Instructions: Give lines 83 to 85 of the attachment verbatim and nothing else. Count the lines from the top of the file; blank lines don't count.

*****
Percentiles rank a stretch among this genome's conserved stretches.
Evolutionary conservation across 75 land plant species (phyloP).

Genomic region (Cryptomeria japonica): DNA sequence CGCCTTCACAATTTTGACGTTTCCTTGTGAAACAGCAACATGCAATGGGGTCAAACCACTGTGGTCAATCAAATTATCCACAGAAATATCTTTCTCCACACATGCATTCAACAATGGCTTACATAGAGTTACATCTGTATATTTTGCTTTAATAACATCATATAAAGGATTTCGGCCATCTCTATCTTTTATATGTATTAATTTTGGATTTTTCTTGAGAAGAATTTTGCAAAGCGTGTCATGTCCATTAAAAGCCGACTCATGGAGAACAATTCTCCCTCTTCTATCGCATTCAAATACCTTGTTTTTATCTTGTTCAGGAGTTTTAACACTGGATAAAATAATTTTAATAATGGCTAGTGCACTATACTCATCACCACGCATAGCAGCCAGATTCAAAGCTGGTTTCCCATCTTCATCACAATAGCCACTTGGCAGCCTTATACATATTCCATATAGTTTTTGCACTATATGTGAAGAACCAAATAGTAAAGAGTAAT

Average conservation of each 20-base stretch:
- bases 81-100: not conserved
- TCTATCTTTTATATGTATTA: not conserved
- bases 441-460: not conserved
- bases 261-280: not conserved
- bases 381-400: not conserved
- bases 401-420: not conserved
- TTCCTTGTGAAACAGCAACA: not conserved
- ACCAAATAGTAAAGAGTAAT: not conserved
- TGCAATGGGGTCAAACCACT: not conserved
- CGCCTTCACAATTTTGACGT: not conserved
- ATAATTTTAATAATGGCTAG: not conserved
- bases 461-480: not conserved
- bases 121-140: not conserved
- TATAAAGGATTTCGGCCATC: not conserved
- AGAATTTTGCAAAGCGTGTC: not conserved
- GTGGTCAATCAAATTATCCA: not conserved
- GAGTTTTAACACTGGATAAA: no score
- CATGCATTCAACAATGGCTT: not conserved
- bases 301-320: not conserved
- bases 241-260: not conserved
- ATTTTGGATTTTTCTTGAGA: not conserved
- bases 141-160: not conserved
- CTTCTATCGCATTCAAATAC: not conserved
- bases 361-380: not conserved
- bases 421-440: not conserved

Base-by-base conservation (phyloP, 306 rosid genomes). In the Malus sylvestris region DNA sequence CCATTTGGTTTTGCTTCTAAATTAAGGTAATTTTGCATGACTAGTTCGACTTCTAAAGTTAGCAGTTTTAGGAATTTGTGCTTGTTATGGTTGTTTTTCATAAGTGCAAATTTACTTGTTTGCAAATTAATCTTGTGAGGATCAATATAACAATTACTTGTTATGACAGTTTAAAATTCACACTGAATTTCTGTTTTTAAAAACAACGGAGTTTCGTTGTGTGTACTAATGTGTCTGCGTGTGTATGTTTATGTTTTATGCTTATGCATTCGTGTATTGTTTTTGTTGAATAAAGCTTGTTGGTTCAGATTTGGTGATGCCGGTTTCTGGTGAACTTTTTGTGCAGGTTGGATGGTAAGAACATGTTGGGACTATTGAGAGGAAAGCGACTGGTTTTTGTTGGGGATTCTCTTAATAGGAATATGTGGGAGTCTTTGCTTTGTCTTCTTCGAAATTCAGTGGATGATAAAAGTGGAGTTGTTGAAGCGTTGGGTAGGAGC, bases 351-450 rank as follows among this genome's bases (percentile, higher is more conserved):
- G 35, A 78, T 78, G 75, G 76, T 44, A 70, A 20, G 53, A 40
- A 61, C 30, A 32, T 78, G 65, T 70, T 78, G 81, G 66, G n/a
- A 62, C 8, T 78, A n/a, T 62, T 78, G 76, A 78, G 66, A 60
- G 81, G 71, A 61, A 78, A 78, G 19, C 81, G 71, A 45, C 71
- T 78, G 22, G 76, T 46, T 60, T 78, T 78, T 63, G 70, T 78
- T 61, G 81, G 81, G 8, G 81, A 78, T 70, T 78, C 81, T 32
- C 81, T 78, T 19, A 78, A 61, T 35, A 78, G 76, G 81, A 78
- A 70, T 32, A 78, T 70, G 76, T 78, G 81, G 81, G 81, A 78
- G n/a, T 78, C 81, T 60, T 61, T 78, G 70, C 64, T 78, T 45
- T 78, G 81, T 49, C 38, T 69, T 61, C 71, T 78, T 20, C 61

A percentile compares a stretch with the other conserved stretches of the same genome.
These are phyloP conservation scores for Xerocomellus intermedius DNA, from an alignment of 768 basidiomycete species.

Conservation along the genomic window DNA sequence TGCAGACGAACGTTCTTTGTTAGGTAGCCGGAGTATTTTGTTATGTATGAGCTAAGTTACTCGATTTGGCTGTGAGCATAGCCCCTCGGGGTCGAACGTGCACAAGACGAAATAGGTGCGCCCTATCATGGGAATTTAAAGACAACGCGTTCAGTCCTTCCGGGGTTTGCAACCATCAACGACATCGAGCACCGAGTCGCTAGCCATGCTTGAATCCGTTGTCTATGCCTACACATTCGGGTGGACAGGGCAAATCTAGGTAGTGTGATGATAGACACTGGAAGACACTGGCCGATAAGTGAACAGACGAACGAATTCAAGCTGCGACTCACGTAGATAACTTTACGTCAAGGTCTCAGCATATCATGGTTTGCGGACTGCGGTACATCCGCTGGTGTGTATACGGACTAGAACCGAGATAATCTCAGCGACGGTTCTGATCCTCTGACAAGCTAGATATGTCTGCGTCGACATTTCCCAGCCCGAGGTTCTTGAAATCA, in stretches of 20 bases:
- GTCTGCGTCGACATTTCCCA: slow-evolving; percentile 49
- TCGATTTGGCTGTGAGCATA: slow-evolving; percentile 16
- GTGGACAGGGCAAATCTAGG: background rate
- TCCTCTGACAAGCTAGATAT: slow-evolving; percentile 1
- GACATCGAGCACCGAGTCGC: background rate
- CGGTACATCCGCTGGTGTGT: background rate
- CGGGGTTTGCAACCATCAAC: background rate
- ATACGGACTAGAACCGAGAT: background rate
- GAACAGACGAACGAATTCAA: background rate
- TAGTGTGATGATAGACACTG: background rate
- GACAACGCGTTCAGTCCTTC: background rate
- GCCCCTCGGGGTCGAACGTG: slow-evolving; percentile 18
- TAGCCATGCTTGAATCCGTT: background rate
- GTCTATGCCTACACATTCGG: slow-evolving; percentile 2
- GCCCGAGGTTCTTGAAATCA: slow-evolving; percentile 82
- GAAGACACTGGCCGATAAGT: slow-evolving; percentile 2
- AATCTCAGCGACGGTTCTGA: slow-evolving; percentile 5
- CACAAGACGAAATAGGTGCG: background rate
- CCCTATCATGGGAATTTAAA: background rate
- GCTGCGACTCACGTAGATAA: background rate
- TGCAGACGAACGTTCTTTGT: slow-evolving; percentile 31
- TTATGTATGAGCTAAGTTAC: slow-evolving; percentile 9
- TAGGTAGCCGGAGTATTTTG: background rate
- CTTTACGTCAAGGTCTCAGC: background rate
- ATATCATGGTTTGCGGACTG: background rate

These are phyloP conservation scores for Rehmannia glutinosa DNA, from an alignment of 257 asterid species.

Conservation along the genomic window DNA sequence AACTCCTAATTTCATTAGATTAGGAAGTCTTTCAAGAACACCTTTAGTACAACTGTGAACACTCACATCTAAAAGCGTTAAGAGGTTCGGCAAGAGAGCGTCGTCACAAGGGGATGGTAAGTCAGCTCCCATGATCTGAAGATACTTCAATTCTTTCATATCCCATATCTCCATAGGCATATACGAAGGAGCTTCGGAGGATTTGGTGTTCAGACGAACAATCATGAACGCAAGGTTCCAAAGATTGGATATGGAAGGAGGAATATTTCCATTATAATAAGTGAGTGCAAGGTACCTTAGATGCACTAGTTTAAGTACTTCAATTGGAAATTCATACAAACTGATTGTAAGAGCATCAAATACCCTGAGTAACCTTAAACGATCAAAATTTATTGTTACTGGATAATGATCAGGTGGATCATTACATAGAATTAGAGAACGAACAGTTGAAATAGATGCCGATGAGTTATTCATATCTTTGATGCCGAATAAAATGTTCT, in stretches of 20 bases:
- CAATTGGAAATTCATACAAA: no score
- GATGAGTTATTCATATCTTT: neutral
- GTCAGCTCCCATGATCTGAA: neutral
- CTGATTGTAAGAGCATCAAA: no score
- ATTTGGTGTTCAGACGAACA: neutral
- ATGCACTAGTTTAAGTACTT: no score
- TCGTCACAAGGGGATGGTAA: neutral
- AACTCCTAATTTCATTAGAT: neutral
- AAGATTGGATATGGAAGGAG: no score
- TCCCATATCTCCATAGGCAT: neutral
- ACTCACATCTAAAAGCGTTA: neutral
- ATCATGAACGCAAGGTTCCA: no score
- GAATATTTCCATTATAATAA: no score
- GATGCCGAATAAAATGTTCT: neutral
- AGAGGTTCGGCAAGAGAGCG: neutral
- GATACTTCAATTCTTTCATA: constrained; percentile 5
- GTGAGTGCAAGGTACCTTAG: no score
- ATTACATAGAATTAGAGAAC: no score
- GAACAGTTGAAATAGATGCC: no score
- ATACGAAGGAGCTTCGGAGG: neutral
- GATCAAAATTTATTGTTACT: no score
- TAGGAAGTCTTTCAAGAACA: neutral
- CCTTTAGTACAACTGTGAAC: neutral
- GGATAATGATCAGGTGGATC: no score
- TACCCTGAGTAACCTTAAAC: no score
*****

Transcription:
- GAATATTTCCATTATAATAA: no score
- GATGCCGAATAAAATGTTCT: neutral
- AGAGGTTCGGCAAGAGAGCG: neutral